The question is no longer about who has a smartphone, it is more about who does not own one? And does this say something about you?
According to Eurostat, in 2017 87% of households in the EU had access to the internet whereas 10 years ago, in 2007, the figure was almost half, 55%. It is interesting to note that households with dependent children have a higher proportion than those without. In 2012, more young people accessed the internet on devices other than the desktop computer, which reflects the increased use of smartphones and alternative devices. Pew Research Centre showed a strong correlation between per capita income and internet access, including smartphone ownership. In both developing and developed countries, people with higher incomes and more education are more likely to use the internet and own a smartphone than those with lower incomes and less education. In a survey from 2015, the countries with the highest percentage of people who own smartphones are, in order, South Korea, Australia, Israel, the US and Spain. If we only look at the figures of eople aged between 18-34 with smartphone ownership, the percentage is higher compared to those above 35 years old. As an example, in Germany, it is 92%, in Spain and the UK 91%.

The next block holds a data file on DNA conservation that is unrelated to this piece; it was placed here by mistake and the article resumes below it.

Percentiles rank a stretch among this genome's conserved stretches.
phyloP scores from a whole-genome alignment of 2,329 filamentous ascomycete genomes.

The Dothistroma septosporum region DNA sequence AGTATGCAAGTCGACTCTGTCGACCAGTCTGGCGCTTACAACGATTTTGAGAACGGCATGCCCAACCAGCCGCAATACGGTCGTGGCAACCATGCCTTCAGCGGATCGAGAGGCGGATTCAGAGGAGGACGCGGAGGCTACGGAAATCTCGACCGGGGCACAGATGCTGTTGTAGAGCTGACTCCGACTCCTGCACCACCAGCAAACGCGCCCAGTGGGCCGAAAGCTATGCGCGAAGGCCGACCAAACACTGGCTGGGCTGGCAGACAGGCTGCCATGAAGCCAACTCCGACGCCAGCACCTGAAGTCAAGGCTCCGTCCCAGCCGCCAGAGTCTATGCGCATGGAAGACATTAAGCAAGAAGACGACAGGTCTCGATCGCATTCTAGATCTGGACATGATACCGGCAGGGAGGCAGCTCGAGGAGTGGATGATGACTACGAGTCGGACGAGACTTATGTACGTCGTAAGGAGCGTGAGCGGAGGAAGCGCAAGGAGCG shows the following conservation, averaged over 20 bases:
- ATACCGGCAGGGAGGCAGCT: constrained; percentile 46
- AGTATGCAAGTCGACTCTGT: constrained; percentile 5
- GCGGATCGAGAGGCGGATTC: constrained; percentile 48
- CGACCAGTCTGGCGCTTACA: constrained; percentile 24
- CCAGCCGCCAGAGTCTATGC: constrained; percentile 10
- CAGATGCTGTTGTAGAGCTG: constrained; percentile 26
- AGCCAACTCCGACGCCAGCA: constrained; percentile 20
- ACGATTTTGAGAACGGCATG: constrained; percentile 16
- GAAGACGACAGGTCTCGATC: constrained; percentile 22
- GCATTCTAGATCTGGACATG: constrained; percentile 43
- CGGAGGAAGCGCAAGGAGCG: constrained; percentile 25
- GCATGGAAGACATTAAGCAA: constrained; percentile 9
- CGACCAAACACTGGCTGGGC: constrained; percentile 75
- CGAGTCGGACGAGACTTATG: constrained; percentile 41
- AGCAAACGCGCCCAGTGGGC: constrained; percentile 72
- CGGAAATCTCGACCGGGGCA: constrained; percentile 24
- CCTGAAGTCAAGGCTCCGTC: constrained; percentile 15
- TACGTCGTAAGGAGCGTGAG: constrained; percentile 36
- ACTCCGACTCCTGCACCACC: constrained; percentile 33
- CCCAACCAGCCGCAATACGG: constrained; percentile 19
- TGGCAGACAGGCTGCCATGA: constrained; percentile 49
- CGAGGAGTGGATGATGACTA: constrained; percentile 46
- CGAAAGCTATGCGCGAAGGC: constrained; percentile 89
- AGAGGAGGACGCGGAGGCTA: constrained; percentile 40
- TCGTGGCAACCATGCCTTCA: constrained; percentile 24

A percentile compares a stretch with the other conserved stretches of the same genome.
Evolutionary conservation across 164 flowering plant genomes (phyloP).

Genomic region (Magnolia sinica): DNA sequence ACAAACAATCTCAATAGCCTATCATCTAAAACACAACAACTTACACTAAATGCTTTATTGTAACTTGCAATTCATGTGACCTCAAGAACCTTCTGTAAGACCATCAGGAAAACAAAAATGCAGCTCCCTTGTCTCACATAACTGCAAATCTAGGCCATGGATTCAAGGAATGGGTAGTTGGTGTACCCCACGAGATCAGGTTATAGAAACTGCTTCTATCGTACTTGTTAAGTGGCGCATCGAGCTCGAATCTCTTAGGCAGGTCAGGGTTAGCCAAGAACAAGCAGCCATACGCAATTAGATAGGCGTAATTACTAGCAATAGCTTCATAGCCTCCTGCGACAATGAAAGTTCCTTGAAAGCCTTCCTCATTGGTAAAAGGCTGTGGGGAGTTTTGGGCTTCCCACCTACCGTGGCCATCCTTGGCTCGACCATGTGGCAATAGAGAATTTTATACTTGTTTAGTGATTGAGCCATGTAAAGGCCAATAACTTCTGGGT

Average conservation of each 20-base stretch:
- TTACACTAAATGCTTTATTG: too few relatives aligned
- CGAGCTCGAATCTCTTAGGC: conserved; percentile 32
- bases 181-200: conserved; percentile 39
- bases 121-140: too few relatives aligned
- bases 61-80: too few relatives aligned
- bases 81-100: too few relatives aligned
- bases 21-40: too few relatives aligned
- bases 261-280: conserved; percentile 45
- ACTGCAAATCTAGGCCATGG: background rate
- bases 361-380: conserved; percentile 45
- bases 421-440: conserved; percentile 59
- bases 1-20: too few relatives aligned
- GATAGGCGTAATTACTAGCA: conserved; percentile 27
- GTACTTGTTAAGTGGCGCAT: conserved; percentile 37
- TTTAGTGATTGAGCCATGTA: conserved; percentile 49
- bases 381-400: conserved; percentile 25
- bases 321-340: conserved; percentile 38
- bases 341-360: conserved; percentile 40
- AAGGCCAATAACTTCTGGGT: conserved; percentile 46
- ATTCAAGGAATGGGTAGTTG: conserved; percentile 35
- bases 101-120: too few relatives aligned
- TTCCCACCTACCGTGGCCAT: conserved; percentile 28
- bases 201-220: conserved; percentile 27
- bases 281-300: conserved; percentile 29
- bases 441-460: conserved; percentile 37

I grew up in a pre-smartphone era. As a kid from the 1990s we experienced rapid technological advancements: radios, cable telephones, tape recorders, CD players, mini disc, MP3 players, desktop computers, large TVs. I remember how chunky and clunky technology was back then. And how often it failed. Around 2004, as teenagers, everyone around me started owning a phone. Phones big as bricks became an indispensable accessoire of people’s appearance and status of symbol. Who had the newest phone? Who had a coloured screen? Who had the coolest ringtone? I only had my classmates on my contact list, who I saw every day anyway, so there was not really a useful point in having a phone for me. Still around me, I slowly saw an evolving obsession to phones. Ever felt lost, bored, nervous or out of place? No need to light a cigarette, now you can either call someone, pretend to talk to someone on the phone, text, play Snake or some other mindless games.